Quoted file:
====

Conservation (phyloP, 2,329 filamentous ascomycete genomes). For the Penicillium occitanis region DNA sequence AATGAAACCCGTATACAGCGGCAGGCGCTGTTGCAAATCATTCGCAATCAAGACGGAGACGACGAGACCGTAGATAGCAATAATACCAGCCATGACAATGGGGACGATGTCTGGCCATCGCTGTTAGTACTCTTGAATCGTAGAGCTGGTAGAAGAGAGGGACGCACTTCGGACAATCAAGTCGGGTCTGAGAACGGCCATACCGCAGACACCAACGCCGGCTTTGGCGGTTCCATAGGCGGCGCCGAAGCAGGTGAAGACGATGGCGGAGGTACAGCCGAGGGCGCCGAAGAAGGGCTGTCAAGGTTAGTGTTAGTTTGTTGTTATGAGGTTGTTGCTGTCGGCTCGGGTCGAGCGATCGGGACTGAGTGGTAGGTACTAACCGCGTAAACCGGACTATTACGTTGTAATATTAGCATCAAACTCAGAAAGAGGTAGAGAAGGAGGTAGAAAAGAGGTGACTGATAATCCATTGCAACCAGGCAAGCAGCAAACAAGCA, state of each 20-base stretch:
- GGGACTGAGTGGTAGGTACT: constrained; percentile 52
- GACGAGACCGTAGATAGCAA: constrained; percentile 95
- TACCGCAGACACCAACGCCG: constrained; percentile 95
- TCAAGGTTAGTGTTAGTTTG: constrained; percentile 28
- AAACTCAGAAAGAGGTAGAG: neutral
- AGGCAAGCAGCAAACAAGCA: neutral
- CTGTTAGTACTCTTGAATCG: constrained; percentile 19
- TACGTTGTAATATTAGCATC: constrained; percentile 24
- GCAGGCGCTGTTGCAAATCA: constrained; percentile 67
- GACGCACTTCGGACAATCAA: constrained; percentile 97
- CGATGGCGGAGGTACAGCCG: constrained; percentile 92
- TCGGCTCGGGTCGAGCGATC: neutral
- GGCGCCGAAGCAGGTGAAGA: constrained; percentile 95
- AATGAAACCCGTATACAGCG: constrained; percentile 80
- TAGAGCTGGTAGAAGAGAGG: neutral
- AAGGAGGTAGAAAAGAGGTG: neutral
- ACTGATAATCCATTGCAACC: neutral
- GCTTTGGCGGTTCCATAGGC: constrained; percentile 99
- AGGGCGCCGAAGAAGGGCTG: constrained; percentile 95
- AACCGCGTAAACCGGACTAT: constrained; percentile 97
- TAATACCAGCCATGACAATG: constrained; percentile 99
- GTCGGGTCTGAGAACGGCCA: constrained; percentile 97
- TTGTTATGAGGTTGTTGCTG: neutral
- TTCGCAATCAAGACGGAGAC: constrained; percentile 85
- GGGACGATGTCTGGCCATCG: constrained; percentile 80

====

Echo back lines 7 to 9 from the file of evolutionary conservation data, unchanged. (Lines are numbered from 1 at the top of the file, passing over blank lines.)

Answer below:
- AGGCAAGCAGCAAACAAGCA: neutral
- CTGTTAGTACTCTTGAATCG: constrained; percentile 19
- TACGTTGTAATATTAGCATC: constrained; percentile 24